Participants in the Massachusetts Citizens for Life Respect Life Walk to Aid Mothers and Children march down Commonwealth Ave. in Boston Oct. 4. Pilot photo/ Jim Lockwood
Help us expand our reach! Please share this article
BACK BAY -- Thousands of pro-lifers, from the young to senior citizens, descended on the Boston Common and then paraded down Commonwealth Ave. in support of pro-life causes on Oct. 4 in the annual Massachusetts Citizens for Life Respect Life Walk to Aid Mothers and Children. Funds raised through pledges and the walk’s registration fees support programs that provide assistance to pregnant women such as crisis pregnancy centers and sheltering homes.
The event featured speakers whose work influences the pro-life movement both locally and nationally, followed by a 3.1-mile walk up and down one of Boston’s most traveled streets. On the walk, participants carried signs, chanted pro-life slogans, prayed and gave witness to the pro-life cause.
Speakers at the pre-march rally on Boston Common included Tufts University senior Jaclyn Thomas, Silent No More Regional Coordinator Edie McDaniel, and the day’s keynote speaker, American Life League Vice President Jim Sedlak.
Marianne Luthin, the director of the Archdiocese of Boston’s pro-life and respect life offices, read a letter from Cardinal Seán P. O’Malley to the pro-life supporters. The cardinal could not be present at the walk because he was attending an international retreat in Ars, France marking the Year for Priests.
“Respect Life Sunday is an opportunity for Catholics and all people of good faith to take stock of what it means to truly respect the value of all human life -- our own lives, those of our families, those lacking in basic needs and health insurance, those threatened by abortion, those alone and dying,” Cardinal O’Malley wrote.
“As Catholics, we hold the gift of life from God as priceless and eternal. Yet many in our culture do not recognize the inherent dignity and worth of all persons, especially those on the ‘edges of life,’” he said.
“Some would say it is time for Catholics to simply step aside from the public discussion over the life issues, and accept a ‘live and let live’ mentality where everyone has a ‘personal’ opinion on abortion, stem cell research and euthanasia, but they shouldn’t let that ‘personal’ opinion be part of the public debate,” he continued. “On this Respect Life Sunday, let me clearly and unequivocally state that this is not an authentically Catholic position.”
Thomas spoke of her efforts to start a pro-life group on her campus. Known as Jumbos for Life -- a reference to the Tufts University mascot -- the group was started in the fall of 2007. The group promotes awareness of abortion through volunteering at crisis pregnancy centers, utilizing campus displays, and coordinating speakers.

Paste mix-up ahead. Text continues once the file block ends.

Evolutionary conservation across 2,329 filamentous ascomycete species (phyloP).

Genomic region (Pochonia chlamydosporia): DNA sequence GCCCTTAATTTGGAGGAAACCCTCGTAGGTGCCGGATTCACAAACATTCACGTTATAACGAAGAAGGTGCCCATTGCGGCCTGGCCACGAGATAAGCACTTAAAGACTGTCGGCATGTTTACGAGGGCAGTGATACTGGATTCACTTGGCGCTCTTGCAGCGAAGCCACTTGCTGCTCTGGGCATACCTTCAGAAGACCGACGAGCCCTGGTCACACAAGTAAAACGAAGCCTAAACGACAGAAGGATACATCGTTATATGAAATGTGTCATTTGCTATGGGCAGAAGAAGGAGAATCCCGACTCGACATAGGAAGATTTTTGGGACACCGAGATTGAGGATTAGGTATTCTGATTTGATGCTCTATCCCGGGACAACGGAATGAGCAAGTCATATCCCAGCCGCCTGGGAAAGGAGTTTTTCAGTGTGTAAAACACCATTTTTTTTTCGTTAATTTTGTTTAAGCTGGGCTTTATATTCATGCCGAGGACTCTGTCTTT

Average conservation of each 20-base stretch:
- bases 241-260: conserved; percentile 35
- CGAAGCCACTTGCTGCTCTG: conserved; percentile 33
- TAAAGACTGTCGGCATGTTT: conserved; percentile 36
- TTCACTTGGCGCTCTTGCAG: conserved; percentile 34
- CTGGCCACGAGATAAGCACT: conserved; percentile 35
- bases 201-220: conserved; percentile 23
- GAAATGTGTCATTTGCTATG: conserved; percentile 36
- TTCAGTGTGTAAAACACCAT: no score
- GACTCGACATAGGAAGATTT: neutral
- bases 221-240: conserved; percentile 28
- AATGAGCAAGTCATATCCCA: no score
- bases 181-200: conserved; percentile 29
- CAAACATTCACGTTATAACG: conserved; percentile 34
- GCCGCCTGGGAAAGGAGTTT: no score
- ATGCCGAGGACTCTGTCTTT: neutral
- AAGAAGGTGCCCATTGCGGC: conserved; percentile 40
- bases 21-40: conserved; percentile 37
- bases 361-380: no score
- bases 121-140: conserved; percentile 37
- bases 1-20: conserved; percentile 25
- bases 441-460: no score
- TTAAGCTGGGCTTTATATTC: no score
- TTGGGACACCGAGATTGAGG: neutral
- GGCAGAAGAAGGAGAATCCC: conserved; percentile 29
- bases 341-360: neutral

McDaniel spoke of Silent No More’s efforts to make the public aware of the detrimental effects of abortion, countering claims that abortion helps women. Instead, she said, abortion harms women. She illustrated her point by discussing her feelings after having an abortion 22 years ago.
“Open your hearts to post-abortive women,” McDaniel told the crowd. “Only they can tell us abortion hurts women. It destroys women.”
Sedlak said that while Planned Parenthood is building five new facilities nationwide this year, including one in Worcester, the organization has either closed, or will close, 15 clinics within the next month.
“Everybody’s starting to stay away from it,” Sedlak said. “That’s why the organization is in trouble.”
For that, Sedlak credits the pro-life movement.
“I think that sounds like a victory,” said Beau Stebbins, of Our Lady of the Assumption Parish in Marshfield. “That’s a great statement for this movement today.”
Michael Rose, a parishioner of St. Joseph Parish in Needham, agreed.
“We are still here, and they are still shocked that we are still here, that we didn’t just go away. We will always be here,” Rose said. “Protesters of all ages and of all generations will continue to come and we’re simply not going to go away because the unborn have no one to speak for them. We are here to speak for them and give them their constitutional protection back.”
As the walkers left Boston Common, they passed by a group of pro-abortion rights demonstrators who chanted, “Our bodies, our lives, our right to decide!”
However, the pro-life voice quickly drowned them out.
“Once you see the protesters, and we’re all just singing over them, it’s such an amazing event,” said Ryan Nash, 16, a student at St. Mary’s High School in Lynn. “We’re all just holding strong for our beliefs.”
For the marchers, it is a belief in the dignity of human life.
“Life is why we’re here. If it weren’t for life, none of us would be here,” Stebbins said. “This can’t all be an accident. It’s all part of God’s great plan.”